Implementation: Completing the Merger
One of the prizes of a merger was the chance to win a NeighborWorks charter for the new organization. It was still an open question whether NRC would be willing to convey FHNHS’s existing membership in the NeighborWorks network to the post-merger organization that would be inheriting FHNHS’s other assets, or whether a whole new review and chartering process would be required.
There were also questions about the soundness of the organizational inheritance. Were there problems lurking in the property portfolio of GNHDF or the loan portfolio of FHNHS? Were the personnel inherited from both organizations capable of achieving the higher levels of productivity, efficiency and sustainability that the merger’s leaders and funders envisioned?
Finding answers to these questions was the responsibility of the Steering Committee and the NRC program review team that was headed to Nashua to examine the operations of both organizations. The Steering Committee had the authority to monitor and supervise the operations of both organizations during the transition, and functioned like a board of directors. NRC hired Carolyn Benthien, a local organizational development consultant, to assist the committee with its work. Committee members accepted Benthien’s argument that it was their responsibility to make detailed decisions about personnel policies, job descriptions and roles and responsibilities of the new board during the pre-merger period. Their priorities were to resolve these issues, name the new organization and decide the best way to complete the merger.
Initially the Steering Committee anticipated that their work would take 60 to 90 days and be completed by the end of February 2000. However, the merger was not legally consummated until July 1, 2001; the separate staffs of the two organizations did not function as a single, unified staff until November.
Three obstacles slowed implementation. First, a definitive legal decision on the best way to merge was not forthcoming for seven months. Another obstacle was the committee’s discovery that job descriptions, personnel policies and performance evaluations for the staff of both organizations were woefully inadequate. The final delay resulted from the Merger Committee’s recommendation that the offices owned and occupied by FHNHS become the corporate headquarters of the merged organization, while retaining a satellite office at the former site of GNHDF’s office. The executive director for GNHDF refused to re-locate to French Hill until a community organizer was hired to staff the satellite office, a process that diverted the Steering Committee’s attention from other merger matters.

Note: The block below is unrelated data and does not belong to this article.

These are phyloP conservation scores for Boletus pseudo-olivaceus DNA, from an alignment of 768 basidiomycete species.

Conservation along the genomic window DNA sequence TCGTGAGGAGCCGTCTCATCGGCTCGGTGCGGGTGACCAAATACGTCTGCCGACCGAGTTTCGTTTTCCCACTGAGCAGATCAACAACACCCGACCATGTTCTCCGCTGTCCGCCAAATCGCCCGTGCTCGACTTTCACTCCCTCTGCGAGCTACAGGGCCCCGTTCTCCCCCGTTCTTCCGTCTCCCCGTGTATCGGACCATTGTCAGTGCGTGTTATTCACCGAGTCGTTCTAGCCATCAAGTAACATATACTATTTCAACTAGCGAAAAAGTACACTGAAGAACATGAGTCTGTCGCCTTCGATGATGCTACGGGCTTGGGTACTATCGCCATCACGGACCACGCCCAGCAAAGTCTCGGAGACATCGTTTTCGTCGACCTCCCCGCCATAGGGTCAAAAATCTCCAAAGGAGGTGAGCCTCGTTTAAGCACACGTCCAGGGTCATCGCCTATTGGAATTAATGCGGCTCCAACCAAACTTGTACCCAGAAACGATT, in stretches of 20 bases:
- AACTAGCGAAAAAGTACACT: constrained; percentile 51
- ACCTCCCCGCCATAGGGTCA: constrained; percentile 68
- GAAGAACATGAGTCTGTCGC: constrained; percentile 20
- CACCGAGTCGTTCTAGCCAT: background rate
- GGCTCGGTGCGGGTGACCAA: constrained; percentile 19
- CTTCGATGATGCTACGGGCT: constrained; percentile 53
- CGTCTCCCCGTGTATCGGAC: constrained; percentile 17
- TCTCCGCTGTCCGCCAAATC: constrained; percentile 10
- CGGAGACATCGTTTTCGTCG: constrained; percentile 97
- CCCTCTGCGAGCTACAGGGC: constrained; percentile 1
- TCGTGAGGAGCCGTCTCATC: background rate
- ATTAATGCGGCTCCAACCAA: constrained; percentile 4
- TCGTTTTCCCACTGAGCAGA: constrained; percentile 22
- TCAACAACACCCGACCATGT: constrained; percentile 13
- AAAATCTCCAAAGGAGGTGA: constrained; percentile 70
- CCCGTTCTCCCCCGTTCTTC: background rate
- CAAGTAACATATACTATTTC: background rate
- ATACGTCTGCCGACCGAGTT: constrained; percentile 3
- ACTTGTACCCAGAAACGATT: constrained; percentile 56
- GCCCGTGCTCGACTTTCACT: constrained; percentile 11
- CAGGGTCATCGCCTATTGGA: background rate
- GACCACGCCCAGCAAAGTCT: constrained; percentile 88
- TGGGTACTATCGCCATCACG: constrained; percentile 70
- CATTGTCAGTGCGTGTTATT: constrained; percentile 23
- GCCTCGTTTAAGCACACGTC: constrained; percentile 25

By the start of the new year, job descriptions were nearly complete for all employees, and the roles and responsibilities of board members had been developed. Personnel policies had been drafted and distributed for the committee’s review. And, after much discussion, a name had been selected for the new organization: Neighborhood Housing Services of Greater Nashua (NHSGN).
The Steering Committee met one more time in January to review final drafts of the job descriptions and personnel policies and to approve salary ranges for each position. The personnel committee was given the authority to present these job descriptions and salary ranges to the existing staff of FHNHS and GNHDF and explore their interest in staying with the new organization; all staff members from both organizations decided to stay. Board members of both FHNHS and GNHDF also were willing to serve on the board of the new organization.
On May 30, 2000, the NHSGN board of directors convened and reviewed the conflict of interest policy and bylaws, which took essentially the same form recommended by the Merger Committee. Final ratification was scheduled for the board’s next meeting, an all-day retreat. This was the first chapter in the process of launching NHSGN. Bylaws were formally adopted. New directors were formally seated and officers were formally elected. And a strategic plan for the new organization was carefully outlined. By the day’s end, the merger was finally, officially done. Several months thereafter, NRC completed its chartering process and delivered the prize that FHNHS and GNHDF had kept in sight from the beginning of their merger talks: a NeighborWorks charter. This was the final chapter in the process of merging the two organizations.